By Ina Fried

A new infectious diseases laboratory at the Keck School of Medicine of USC will allow researchers to study bacteria and viruses that threaten humans with serious airborne diseases such as tuberculosis (TB), SARS and pandemic influenza.

Now under construction on the top floor of the Zilkha Neurogenetic Institute, the lab is being built to the exacting requirements of a Biosafety Level 3 (BSL3) lab, a federal classification of a facility designed for the study of agents that can cause potentially severe or fatal illness as a result of exposure by inhalation.

The construction is funded primarily by $1.5 million from the Hastings Foundation and $1.5 million from the Wright Foundation.

A BSL3 lab is important for medical research and public health, explained Jae Jung, the Fletcher Jones Foundation Chair and Hastings Foundation Professor of Molecular Microbiology and Immunology at the Keck School. “Social and scientific issues emphasize the importance of studying infectious diseases that cause harm to humans.”

Socially, the growth of global trade and transportation facilitates the rapid spread of infectious diseases worldwide. Because of its location, Los Angeles has become a “gateway for germs,” said Jung, who is also director of the USC Institute of Emerging Pathogens and Immune Diseases. Seventy to 80 percent of people entering the United States from Asian countries enter through Los Angeles, and the city is a major entry point for people from South America, as well.

Scientifically, “due to the overuse of antibiotics to treat infectious illnesses, the incidence of drug-resistant bacteria that cause TB have increased considerably over past decades” he said. Approximately one-in-three people worldwide already carry TB-causing bacteria, and multi-drug resistant TB is present in virtually all countries surveyed by the World Health Organization.

“We will study the causes of the diseases, which will lead to antimicrobial and antiviral drugs for treatment and ultimately to vaccine development for prevention,” Jung said.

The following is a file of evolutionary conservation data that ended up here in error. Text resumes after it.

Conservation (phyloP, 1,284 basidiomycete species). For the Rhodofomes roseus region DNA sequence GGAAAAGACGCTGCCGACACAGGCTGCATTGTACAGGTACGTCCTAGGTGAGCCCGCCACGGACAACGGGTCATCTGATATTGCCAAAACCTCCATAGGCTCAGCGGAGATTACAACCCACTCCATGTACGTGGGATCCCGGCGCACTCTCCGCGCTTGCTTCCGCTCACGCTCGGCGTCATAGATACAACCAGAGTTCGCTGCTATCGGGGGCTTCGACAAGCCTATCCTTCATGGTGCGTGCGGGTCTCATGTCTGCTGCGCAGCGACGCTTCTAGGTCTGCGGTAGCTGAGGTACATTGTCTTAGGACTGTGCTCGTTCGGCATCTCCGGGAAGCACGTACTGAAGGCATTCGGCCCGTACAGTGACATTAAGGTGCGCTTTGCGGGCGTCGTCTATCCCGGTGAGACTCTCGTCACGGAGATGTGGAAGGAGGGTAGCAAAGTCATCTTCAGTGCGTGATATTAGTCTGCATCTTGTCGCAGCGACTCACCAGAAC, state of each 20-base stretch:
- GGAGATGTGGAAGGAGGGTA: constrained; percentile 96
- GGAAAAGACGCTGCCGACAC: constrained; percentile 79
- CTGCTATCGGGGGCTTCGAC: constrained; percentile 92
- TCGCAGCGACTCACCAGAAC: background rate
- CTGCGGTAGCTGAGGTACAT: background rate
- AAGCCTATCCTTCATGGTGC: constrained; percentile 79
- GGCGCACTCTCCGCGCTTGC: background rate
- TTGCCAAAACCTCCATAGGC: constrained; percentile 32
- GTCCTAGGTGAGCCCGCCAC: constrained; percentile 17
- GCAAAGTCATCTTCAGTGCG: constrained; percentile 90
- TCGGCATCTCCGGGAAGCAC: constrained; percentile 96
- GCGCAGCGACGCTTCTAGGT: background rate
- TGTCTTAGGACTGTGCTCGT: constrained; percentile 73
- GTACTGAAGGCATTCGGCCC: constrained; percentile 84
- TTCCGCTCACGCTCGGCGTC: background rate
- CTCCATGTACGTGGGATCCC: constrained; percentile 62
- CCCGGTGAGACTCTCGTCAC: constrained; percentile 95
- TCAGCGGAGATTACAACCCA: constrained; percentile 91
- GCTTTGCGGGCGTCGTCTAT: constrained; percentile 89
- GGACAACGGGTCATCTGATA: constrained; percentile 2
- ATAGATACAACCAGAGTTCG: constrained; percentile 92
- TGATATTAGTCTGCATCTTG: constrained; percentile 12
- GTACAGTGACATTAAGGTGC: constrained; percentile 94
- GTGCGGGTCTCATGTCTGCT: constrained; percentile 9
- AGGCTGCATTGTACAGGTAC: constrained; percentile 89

Because of the hazardous substances with which researchers will work, the lab is strictly designed to safeguard against both unauthorized access and the possible escape of any biological materials from the lab. All researchers, as well as Facilities and Department of Public Safety personnel, are completing specialized training for the facility.

Jung and Paula Cannon, associate professor of molecular microbiology and immunology, have experience with research that took place in Harvard University’s BSL3 lab. In addition, Cannon helped establish a BSL3 lab at Oxford University in England.

“The BSL3 lab allows us to work with important pathogens that the vast majority of research institutions can’t work with,” Cannon said. “These are pathogens that are hazardous not just to the person who has the infection, but to the researchers studying it, but the BSL3 lab will provide us with a safe and appropriate environment in which to do this important work.”

Both Cannon and Jung said they expect that the new lab will help with recruiting additional faculty researchers with an interest in diseases that must be studied in a BSL3 lab.

“When you build a BSL3 lab, it doesn’t just help the scientists who are already here at USC and want to work on these diseases, but it also makes USC that much more attractive to people to come here,” Cannon said.

“I think increasingly, it will be important that the Keck School of Medicine has a robust research program in the sorts of diseases that are emerging as potential problems in the future,” Cannon said.

“We don’t know what the next big thing is going to be,” she said. “Working with a BSL3 allows us to study not just the known pathogens of today, but to have an eye to the future, thinking about what could be coming down the pipeline, and to be more prepared. So it’s incredibly important work to do and a unique way that USC can contribute to both local and global health.”